There’s a older gentleman that comes into my work on a pretty regular basis. His name is Ted and he comes by to drop off landscape plans he has drawn up for someone. Many times I see him out my window and sigh because he’s a bit long winded. Usually, I’m trying to find a way to speed things up so I can get about my day. I don’t have time for him. I’m busy. I’m in a hurry.
I don’t know what about today was different. He sat down and we were just talking about landscape and creating a peaceful environment and I showed him pictures of what I was doing with my yard. We agreed that everyone needs quiet space for living and reflection.
He told me that in the mornings he gets up and goes for a swim and has a cup of coffee in his yard and reads his Bible. I told him that if I read the Bible I’ll do it at night and we started talking. And I listened.
I mean…I listened.
I don’t know what it was about that moment that I knew he had something to tell me and I better pay attention and so I did. He talked and I just looked at him. The expression on his face, the compassion and love in his voice that I’d never heard before. I saw beauty in his heart I didn’t have time for before. There was genuine care between us and it was wonderful because he saw me too. He talked about prayer in terms of healing what is inside.
He told me, “You heal by speaking so often that you hear it.”
I carried that conversation with me for the rest of the day and it felt amazing.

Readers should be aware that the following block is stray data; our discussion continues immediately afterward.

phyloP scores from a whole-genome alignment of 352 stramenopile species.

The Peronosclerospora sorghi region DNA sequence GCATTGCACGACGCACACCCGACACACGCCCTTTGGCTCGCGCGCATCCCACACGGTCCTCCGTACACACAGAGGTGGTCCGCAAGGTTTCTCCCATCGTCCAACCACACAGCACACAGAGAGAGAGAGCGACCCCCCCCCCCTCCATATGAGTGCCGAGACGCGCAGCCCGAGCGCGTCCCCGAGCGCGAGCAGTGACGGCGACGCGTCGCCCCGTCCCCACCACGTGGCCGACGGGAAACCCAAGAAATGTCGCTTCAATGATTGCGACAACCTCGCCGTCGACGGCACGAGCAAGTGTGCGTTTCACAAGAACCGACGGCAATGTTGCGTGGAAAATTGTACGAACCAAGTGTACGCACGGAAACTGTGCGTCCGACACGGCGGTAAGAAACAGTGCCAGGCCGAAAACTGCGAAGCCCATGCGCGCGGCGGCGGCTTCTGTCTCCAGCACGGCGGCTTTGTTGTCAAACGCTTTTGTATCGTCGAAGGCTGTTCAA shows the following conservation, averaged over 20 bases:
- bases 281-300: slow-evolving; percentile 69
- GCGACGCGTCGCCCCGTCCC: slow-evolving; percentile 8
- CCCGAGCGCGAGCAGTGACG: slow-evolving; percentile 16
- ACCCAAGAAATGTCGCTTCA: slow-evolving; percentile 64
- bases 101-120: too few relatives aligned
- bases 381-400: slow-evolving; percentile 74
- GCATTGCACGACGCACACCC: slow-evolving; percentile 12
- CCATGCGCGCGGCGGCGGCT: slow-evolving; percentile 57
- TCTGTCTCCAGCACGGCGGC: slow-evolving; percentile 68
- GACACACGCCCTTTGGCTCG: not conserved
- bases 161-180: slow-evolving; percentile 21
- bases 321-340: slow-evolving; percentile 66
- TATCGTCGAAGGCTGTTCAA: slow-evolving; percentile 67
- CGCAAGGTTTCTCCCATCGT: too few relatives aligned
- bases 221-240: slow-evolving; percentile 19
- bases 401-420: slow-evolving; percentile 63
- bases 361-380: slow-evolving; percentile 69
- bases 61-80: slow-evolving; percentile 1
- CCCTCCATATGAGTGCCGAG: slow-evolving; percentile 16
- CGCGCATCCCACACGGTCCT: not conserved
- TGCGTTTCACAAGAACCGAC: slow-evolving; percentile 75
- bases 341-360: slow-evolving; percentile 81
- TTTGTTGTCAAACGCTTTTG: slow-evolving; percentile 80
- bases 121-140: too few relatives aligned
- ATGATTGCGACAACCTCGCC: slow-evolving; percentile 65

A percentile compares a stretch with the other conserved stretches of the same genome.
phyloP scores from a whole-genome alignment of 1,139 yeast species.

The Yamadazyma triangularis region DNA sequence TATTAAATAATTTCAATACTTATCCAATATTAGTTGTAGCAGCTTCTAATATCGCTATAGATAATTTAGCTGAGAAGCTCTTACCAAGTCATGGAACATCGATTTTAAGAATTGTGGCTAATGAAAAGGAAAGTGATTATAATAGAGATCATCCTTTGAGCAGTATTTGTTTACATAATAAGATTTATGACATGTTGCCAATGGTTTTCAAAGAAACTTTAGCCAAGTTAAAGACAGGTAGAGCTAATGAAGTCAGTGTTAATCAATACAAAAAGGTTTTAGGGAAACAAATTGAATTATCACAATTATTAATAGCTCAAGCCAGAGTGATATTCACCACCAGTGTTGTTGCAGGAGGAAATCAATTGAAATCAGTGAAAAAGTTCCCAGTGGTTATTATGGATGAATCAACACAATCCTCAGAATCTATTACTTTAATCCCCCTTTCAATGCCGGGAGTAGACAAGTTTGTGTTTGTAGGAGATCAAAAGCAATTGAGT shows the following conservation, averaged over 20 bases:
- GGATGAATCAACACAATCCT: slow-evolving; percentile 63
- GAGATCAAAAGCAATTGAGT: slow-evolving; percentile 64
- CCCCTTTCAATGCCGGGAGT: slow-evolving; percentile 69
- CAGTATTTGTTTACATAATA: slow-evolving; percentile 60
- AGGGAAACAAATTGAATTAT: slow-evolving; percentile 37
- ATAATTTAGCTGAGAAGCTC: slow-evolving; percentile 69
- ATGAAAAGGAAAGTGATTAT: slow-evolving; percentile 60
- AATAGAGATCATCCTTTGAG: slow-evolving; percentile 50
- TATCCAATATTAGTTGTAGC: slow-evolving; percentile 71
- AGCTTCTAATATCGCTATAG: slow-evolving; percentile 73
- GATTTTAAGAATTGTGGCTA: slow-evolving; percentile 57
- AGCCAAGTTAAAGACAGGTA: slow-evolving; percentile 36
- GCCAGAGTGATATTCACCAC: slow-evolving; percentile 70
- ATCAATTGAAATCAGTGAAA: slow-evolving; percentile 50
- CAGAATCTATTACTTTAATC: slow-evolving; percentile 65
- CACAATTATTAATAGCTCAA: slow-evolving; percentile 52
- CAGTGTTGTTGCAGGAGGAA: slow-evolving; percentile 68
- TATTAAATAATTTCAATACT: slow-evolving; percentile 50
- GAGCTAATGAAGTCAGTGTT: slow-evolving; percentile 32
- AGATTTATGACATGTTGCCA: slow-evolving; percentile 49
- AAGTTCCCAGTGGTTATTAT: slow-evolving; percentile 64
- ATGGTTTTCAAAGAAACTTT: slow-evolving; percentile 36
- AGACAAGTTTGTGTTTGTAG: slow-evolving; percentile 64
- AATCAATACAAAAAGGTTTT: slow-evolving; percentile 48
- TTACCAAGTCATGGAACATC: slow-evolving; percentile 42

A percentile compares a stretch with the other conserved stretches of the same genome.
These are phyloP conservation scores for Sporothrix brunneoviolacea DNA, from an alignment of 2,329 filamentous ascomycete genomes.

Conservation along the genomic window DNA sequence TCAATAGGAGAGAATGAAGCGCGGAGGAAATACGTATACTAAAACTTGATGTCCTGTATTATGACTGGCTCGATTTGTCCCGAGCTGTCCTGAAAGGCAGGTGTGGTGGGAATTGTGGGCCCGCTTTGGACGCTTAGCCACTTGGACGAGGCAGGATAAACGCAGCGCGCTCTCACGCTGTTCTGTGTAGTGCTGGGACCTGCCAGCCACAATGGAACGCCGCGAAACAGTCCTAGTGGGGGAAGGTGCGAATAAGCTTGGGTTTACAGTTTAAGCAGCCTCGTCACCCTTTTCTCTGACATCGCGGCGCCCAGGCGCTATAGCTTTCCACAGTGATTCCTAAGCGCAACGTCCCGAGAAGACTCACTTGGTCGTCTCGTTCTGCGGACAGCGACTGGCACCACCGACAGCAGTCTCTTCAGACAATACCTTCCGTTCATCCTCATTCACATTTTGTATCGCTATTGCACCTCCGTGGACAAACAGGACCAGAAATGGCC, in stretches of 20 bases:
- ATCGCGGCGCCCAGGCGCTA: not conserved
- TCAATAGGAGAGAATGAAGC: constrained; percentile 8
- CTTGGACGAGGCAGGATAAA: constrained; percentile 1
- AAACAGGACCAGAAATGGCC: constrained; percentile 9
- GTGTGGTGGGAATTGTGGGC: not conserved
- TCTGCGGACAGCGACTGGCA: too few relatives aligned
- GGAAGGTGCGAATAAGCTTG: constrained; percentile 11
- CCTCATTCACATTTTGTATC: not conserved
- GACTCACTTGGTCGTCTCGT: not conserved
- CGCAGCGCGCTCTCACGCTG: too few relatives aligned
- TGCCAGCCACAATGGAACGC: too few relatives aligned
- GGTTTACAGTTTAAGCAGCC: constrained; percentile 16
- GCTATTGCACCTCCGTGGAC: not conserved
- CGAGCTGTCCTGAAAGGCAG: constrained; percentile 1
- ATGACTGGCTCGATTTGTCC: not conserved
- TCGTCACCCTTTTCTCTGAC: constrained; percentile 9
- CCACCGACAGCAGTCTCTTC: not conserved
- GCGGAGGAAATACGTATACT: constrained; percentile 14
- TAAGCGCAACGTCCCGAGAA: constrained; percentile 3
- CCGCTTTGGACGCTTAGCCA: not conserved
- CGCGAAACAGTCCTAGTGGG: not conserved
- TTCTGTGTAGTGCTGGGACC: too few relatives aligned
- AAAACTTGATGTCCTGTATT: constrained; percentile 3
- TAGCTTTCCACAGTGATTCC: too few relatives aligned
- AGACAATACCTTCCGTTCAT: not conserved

Last week, I went to meet a friend at a place by the university so it draws all kinds. Friends come and go from tables. There was one girl who was on fire about something politically based. I just said I didn’t have it in me to care about the details anymore. She came at me hard. Really hard. I was what was wrong with the country. I was the ignorant. I had a choice. Punch her in the face (thought about it for a split second) or lean in. I leaned in.
I touched her arm and said, “Don’t be angry with me. Let me know you.”
So she sat down and we talked and she told me why she felt so strongly and I told her about how, at age 44, I was just tired. We talked about why I support Sinema and she doesn’t. She leaned in, too. She was in her 20’s and perfectly genuine in her passion. She was on fire. We found mutual respect. She left the table and hugged me and called me her sister. All it took was an invitation to sit down.
These people and these moments are everywhere and I’m starving for them. It changes your thinking. It feeds a tired heart. It softens you. It sweeps the noise to the the dark corners of where you are until you can only hear you. It pushes you to think outside of yourself and jump into other people’s skin. And here’s the thing: it’s fun. It feels good. It was a reminder that I need to listen more. Ask more questions so I can hear more.
I’m learning to trust my instincts on who to invite to sit down. Not everyone gets to a chair but you’ll find the ones that do if you look for them. But now is not a time in my life to be closed off, no matter how terrifying the converse seems to me sometimes because there’s an amazing thing that happens when you attempt to be unflinchingly open. People do it back. They give. They give you their space and share yours. They let you speak and so much so that you heal.